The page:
brandacujùn (a Ligurian shift on brandade) promising to follow it up with a leftover recycling solution.
If you've been following this blog for a while, you'll know how obsessed I am with not letting leftover food go to waste, and how it's traditional to re-employ yesterday's meals. This is such an important part of my Italian culture and upbringing, and it therefore plays a huge role in my cooking.
When I make excess amounts of risotto, in fact, I use the surplus to make Riso al Salto (a rice frittata) or Arancine (fried risotto balls). If remnants of my loaf of wholegrain bread were not all used up to make breadcrumbs, crostini or toast, I can transform them into bread pudding or Pappa al Pomodoro soup. Leftover meat (cooked and raw) goes straight into meatballs, and extra cheese becomes Frico.
Since when I make brandade I end up with lots of leftovers, my son can rely on his favorite snack: brandade croquettes. These are a great antipasto appetizer but can double as a sinful main course.
Leftover brandade, refrigerated
Oil for frying (I use olive oil, but you may prefer something "lighter" like peanut or sunflower oil)
50 g (1/4 cup) breadcrumbs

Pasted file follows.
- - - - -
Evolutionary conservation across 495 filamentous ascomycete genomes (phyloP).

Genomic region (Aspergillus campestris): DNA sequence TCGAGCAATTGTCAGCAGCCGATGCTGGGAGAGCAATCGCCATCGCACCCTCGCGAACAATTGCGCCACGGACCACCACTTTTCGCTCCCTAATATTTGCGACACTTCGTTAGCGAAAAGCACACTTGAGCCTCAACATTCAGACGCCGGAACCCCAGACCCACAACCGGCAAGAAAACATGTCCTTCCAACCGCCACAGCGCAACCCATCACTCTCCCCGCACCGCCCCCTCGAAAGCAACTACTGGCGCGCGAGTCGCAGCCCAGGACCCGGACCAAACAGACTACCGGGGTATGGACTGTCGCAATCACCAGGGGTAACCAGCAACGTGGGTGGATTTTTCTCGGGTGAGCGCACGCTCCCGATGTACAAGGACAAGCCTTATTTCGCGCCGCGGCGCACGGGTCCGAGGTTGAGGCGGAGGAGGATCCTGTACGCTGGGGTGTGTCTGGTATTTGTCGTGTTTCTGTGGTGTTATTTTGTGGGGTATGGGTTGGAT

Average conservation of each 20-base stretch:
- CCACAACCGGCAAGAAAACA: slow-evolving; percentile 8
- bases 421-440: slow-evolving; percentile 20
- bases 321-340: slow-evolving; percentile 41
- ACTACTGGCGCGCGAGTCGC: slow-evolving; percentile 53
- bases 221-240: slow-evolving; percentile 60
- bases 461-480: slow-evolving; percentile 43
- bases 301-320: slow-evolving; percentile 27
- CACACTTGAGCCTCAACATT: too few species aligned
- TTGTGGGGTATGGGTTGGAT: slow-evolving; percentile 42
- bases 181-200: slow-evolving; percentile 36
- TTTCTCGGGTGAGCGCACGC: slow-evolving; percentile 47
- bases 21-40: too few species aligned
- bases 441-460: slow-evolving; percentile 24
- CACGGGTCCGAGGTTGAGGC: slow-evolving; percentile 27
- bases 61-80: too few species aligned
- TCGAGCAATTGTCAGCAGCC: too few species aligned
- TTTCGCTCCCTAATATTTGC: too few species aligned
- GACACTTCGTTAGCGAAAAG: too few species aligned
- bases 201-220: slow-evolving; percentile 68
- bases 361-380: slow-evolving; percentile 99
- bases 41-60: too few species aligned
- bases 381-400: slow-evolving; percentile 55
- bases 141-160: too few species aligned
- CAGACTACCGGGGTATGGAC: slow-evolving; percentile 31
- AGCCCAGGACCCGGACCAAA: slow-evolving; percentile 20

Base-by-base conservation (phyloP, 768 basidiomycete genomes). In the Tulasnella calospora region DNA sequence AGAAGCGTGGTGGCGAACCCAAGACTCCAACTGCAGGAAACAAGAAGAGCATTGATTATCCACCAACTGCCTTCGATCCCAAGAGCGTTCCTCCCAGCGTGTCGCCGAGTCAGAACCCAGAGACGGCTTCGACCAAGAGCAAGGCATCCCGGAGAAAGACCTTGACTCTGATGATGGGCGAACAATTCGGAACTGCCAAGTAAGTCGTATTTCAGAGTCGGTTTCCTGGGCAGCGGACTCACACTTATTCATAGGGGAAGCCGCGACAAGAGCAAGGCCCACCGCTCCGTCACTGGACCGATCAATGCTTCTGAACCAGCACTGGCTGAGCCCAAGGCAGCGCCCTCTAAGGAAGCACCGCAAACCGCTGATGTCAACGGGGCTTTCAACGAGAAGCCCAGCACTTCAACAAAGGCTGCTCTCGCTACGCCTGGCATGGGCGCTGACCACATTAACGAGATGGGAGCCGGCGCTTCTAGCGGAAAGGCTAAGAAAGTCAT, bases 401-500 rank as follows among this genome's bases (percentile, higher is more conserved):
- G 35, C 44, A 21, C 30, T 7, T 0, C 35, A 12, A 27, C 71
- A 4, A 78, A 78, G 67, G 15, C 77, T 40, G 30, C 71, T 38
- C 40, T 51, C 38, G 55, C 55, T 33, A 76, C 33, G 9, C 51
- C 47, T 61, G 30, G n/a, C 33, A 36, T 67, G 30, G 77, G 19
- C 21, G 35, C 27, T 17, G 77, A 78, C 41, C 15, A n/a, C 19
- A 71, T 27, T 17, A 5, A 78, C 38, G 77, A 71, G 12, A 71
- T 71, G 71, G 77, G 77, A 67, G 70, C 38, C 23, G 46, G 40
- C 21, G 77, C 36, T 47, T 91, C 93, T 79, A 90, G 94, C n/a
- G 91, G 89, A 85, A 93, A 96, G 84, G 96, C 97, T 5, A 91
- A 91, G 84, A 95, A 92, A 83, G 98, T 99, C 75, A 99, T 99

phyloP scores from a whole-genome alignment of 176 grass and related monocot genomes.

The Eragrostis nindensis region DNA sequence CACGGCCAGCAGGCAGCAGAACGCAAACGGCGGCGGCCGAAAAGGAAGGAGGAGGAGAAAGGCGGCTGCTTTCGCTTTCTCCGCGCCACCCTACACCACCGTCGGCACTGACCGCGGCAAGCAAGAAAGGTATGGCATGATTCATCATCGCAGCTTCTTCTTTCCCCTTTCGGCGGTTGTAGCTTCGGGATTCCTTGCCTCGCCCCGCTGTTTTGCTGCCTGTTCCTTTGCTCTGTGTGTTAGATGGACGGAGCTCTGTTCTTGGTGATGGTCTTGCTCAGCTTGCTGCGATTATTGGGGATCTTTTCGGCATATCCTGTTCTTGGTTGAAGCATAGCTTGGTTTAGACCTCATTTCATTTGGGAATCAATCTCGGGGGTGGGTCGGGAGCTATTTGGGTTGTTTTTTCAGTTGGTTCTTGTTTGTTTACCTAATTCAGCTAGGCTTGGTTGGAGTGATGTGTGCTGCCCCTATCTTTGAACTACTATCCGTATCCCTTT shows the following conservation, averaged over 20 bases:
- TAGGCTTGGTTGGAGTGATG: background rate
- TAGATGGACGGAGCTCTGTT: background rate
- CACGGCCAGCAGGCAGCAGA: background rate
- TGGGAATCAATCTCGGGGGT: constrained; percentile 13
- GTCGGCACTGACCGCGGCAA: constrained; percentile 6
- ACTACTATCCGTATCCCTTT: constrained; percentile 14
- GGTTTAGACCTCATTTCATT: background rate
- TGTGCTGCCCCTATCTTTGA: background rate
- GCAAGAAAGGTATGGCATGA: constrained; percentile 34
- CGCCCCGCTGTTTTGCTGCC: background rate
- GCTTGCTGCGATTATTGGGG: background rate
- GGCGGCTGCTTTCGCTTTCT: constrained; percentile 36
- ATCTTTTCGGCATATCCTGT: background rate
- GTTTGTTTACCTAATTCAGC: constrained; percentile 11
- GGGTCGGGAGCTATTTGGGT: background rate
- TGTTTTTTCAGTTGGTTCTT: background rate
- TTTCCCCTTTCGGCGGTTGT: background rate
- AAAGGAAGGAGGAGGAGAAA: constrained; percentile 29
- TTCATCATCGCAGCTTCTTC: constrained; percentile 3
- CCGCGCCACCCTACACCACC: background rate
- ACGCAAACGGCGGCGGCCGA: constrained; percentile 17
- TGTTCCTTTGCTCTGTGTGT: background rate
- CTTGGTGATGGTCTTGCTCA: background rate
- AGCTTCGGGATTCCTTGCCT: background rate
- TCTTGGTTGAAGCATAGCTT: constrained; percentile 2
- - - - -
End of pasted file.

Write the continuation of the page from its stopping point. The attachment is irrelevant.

50 g (1/4 cup) polenta (cornmeal)
100 g all-purpose flour
1 tsp of dried rosemary
1 tsp of dried thyme
1 tsp of dried basil
1-2 eggs, beaten
Salt and pepper
Mix the dried herbs, cornmeal and the breadcrumbs, and proceed setting up your dredging station. Prepare three large bowls: one for the beaten egg(s) - quantity depends on how many croquettes you obtain from your leftovers; one with the flour, and one for the flavored breadcrumbs.
Take the leftover brandade out of the fridge and immediately shape into 5-cm (2-inch) bullets or quenelles. Roll them in the flour, quickly dip in the beaten egg, and lastly in the breadcrumbs to coat well. This procedure assures a golden, flavorsome crust and a soft, pillowy filling.
Work quickly with cold ingredients in order to produce a firm, crispier croquette, and fry in small batches – not more than 2-3 at a time – in plenty of hot vegetable oil until uniformly golden (about 3-4 minutes).
Blot on paper towel and serve immediately with aïoli or plain mayonnaise for dipping, if you like. As with all things fried, and in this case fish-based, I would suggest pairing this dish with a sparkling white, like Franciacorta.